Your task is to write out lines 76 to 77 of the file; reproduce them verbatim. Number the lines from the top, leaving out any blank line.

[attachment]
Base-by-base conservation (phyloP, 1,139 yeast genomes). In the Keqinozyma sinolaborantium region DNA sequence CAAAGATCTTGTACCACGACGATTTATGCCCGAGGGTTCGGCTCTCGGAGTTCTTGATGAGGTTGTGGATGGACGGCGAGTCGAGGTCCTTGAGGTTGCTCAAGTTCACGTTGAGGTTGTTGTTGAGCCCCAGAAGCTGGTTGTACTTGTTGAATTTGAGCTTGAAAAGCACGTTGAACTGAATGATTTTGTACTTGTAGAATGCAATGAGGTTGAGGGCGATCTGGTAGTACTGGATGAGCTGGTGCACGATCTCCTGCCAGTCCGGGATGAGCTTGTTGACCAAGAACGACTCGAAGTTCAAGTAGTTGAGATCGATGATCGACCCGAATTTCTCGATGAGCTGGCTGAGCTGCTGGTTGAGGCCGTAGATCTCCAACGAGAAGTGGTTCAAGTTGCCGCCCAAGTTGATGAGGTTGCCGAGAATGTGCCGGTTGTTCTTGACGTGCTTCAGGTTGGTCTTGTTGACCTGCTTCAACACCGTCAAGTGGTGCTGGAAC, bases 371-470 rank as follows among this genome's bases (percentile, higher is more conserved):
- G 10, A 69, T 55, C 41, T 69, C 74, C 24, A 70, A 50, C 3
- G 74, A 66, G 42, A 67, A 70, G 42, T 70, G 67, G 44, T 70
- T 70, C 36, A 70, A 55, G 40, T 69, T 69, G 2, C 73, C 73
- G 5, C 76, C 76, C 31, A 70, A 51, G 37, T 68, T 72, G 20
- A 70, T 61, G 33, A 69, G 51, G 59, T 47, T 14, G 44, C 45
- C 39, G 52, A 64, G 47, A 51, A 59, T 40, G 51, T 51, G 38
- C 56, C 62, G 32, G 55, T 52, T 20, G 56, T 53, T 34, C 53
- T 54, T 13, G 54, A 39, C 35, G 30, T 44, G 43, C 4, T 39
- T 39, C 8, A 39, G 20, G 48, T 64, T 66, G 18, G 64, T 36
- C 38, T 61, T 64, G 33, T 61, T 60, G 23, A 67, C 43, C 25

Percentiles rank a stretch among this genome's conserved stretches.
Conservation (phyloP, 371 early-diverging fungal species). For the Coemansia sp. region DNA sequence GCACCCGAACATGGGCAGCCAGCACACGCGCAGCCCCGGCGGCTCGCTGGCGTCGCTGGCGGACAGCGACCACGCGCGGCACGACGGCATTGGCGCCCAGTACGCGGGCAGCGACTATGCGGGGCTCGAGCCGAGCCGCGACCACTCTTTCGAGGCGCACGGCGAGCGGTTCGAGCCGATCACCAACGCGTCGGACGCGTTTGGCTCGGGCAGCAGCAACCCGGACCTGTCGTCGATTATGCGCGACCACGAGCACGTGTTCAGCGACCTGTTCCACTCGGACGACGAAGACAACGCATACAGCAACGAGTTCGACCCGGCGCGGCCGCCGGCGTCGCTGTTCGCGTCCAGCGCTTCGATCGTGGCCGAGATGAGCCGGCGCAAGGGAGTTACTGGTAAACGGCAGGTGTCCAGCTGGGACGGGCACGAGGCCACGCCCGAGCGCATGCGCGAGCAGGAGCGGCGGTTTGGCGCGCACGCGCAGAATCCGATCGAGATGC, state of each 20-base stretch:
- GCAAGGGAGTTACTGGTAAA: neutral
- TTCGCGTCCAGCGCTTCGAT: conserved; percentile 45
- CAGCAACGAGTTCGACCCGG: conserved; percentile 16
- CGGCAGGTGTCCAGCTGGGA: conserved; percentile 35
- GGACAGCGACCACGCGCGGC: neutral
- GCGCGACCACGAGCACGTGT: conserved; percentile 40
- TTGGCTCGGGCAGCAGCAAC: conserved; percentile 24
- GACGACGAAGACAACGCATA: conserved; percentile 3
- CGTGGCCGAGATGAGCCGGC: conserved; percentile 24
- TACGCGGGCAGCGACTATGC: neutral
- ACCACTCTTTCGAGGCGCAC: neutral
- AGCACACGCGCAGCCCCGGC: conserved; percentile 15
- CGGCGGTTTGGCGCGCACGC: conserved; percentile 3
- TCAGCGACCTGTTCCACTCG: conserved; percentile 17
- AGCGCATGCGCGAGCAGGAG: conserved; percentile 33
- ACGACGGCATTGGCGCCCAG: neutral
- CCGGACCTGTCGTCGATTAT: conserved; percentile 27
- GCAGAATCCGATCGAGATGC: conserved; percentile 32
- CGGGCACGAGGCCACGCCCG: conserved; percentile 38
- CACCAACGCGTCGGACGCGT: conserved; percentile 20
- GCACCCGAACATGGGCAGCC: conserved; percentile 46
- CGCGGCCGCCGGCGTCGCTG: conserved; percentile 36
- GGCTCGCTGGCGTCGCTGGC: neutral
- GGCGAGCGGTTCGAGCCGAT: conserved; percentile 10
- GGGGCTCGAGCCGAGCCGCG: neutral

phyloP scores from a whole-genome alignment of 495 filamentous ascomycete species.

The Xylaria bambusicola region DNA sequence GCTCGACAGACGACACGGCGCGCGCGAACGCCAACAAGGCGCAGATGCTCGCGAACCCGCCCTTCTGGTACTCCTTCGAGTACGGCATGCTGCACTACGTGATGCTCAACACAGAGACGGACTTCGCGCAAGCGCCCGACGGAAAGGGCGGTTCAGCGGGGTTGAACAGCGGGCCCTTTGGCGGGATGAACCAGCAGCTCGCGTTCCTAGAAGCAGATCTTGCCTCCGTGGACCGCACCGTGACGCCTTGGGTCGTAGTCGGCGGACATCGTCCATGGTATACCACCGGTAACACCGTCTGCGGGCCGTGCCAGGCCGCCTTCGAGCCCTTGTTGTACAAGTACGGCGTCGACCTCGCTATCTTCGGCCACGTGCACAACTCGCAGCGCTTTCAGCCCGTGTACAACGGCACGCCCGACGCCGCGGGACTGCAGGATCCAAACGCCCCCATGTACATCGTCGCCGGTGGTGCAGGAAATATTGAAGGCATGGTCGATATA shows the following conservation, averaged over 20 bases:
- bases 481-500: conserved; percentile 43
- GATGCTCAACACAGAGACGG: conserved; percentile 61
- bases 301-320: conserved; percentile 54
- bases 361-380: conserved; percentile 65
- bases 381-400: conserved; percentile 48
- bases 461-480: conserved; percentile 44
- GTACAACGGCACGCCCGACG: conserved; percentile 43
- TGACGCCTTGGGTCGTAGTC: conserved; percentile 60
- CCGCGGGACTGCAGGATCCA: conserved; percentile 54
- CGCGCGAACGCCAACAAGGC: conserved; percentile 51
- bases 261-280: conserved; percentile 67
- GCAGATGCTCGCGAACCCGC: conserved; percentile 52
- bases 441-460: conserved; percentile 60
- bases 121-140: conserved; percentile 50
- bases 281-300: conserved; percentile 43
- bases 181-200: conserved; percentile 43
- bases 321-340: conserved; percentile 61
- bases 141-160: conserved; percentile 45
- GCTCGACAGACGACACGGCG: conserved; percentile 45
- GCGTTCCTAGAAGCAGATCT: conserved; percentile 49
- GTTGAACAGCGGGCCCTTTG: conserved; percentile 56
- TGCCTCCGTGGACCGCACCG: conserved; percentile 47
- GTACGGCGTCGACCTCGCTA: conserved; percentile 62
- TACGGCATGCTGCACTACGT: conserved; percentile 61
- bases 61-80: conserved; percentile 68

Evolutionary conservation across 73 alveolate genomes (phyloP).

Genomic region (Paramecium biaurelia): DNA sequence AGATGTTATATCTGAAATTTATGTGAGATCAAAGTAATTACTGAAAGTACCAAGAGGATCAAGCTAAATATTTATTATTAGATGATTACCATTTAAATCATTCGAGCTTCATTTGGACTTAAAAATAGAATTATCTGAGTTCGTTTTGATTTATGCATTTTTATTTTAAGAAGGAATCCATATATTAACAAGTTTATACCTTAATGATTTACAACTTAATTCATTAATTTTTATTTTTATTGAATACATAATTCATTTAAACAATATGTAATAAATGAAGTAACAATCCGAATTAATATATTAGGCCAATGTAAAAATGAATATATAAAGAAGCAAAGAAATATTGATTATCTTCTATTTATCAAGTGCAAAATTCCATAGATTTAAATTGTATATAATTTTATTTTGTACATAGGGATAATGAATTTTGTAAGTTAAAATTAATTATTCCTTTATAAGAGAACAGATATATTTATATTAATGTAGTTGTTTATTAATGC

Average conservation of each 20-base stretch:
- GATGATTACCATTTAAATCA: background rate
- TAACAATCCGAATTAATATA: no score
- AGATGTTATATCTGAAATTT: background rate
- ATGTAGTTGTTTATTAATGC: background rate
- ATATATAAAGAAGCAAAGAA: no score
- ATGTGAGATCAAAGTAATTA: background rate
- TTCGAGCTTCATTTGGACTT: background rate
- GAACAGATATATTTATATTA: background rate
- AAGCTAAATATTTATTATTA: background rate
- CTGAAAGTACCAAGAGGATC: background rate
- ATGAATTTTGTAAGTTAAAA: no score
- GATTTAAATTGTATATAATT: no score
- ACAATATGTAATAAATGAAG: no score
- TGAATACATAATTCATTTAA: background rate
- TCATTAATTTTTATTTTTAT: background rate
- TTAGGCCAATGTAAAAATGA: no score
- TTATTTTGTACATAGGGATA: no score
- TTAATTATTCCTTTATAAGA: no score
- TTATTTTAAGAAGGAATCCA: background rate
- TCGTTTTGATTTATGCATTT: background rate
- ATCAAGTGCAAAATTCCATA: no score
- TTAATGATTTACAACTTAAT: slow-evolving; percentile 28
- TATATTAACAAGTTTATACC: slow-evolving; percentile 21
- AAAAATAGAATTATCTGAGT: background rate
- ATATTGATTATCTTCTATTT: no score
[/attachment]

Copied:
- GAACAGATATATTTATATTA: background rate
- AAGCTAAATATTTATTATTA: background rate